AP European History
27 October 2008
Differences in Utopian Socialists In the 19th Century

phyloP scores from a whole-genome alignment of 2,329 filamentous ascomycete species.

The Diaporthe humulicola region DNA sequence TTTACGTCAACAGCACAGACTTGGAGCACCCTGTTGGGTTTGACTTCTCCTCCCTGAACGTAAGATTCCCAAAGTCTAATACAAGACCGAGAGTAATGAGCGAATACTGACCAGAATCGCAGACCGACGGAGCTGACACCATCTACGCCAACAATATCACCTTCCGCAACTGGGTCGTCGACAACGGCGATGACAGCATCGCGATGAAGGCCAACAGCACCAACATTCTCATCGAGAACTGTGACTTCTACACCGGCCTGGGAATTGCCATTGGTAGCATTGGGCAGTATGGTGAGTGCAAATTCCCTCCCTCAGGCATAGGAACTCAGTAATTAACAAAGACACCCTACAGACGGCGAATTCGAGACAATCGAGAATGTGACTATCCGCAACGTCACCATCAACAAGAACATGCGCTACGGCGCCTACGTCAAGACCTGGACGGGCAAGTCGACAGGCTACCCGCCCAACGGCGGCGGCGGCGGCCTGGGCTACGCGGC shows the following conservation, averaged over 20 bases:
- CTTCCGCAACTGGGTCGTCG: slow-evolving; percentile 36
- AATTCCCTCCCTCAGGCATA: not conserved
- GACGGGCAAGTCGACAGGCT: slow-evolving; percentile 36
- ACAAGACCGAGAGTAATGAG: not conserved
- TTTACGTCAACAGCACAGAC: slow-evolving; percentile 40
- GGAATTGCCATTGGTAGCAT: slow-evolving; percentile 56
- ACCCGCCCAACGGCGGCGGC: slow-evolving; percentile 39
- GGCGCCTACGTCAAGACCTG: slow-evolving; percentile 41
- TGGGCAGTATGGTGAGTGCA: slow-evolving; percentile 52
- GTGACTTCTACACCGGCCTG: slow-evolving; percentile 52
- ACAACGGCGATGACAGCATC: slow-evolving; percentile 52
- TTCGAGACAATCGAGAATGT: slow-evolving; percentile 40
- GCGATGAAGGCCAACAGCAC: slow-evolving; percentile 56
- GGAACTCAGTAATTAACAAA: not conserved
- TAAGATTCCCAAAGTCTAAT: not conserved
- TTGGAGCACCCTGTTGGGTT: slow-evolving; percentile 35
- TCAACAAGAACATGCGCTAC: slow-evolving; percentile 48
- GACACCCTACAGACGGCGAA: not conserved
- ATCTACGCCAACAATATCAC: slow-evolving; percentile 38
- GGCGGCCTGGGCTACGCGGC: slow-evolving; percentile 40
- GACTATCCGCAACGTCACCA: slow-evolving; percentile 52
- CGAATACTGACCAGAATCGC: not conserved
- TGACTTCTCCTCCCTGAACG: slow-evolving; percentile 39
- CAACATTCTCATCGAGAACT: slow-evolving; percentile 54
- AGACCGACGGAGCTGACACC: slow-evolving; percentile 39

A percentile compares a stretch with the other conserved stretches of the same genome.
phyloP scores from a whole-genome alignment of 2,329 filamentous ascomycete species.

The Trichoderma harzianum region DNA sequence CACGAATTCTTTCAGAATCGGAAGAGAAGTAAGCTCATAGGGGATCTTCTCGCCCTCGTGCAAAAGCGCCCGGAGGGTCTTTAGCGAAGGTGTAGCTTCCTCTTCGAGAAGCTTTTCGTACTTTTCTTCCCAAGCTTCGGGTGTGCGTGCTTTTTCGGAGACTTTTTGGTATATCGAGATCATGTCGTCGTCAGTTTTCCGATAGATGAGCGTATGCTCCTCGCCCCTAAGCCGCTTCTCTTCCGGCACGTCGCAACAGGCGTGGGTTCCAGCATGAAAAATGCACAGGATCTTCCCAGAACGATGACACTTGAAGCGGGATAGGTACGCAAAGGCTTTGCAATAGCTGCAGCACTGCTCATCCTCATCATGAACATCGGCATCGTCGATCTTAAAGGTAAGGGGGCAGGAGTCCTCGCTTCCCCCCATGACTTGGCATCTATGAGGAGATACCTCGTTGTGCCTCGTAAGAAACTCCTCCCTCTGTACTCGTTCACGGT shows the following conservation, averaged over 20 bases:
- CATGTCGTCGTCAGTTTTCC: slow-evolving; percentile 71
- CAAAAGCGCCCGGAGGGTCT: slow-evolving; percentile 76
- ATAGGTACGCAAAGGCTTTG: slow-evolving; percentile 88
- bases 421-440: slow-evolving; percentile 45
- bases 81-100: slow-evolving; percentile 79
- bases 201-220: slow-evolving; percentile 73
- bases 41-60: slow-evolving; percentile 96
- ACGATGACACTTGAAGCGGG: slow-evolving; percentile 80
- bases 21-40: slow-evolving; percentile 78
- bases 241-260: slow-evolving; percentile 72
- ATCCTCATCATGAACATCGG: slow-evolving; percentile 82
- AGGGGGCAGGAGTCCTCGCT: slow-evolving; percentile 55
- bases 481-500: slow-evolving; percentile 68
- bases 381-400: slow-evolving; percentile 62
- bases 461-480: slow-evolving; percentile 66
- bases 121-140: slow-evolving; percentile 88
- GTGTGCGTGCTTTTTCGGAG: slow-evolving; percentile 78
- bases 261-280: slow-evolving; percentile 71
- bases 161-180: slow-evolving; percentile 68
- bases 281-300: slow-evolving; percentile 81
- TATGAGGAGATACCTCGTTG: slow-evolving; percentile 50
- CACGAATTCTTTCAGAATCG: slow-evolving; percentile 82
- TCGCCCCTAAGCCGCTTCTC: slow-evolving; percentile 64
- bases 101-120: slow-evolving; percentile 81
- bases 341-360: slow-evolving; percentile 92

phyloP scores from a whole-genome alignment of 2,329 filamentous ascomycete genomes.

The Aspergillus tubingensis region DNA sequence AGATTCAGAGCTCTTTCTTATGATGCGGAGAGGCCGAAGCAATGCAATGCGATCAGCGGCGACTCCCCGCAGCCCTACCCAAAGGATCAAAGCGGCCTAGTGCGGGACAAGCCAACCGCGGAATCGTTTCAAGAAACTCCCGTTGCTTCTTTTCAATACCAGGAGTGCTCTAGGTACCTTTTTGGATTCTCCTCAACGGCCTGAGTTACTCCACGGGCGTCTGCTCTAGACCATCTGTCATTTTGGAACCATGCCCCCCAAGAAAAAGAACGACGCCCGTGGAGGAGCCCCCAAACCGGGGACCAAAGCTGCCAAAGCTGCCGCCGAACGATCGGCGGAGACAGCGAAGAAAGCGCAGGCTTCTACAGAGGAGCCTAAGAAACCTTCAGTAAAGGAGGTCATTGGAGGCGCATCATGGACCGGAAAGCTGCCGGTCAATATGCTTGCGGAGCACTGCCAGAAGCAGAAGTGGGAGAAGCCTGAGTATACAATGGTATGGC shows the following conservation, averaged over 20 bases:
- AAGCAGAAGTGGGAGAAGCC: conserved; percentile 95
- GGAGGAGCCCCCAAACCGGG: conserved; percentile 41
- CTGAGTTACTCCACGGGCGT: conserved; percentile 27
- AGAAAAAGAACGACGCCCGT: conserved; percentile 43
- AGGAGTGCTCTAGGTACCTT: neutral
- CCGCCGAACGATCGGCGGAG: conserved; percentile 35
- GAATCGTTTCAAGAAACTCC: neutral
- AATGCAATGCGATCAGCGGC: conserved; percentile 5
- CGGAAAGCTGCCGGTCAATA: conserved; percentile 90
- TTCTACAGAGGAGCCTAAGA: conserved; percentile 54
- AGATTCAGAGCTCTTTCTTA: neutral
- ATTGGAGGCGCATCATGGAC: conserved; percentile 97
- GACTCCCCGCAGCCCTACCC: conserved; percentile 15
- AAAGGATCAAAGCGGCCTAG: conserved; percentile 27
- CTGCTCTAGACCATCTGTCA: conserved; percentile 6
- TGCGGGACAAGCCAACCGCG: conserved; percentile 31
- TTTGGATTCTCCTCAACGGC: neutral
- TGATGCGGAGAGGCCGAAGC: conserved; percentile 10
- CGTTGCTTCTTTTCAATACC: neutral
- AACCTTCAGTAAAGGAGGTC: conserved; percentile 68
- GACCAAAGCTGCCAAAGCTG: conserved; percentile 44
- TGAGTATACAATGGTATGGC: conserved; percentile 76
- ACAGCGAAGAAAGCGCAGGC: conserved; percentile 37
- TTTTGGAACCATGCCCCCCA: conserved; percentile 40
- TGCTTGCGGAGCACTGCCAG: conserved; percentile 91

Utopian socialists such as Karl Marx and Revisionist socialists differed in many ways in their thoughts about the European economy and society within the 19th century. Their critiques on these subjects went both ways and both had many followers (as shown through Marxism). Karl Marx had always held a materialistic view of history, stating that economic forces drove history. This idea showed greatly as Marx noted that in the Capitalist system, the rich got richer and fewer and the poor got poorer and more numerous. This left many upset and increased the chance of a new revolution. Even still, the people would be unable to buy all the goods they produced and economic crises of overproduction and unemployment would become the rule. This all came to be because of the new Bourgeoisie system of the capitalist society. However, Marx’s ideas and thoughts paid off because in the three decades after his death, his theories dominated European workers’ movements even thought most were not united. However, Revisionist socialists had a whole different view of European economy and society. For example, Revisionist Karl Kautsky insisted that the Social Democratic party obeys strictly to orthodox Marxist principles. Though in other countries, however, revisionism made more progress; for example, Great Britain, where orthodox Marxism had never been that powerful (the Fabian Society, 1884, set basic principles of evolutionary socialism and later became the foundation of the British Labour party). However, later in history, most of these Socialist groups split due to the evolution of “Gradualism” (mainly formed in Russia). Karl Marx and many other Revisionist Socialists had many different critiques of nineteenth-century European economy and society, and their ideas brought about change in all different ways.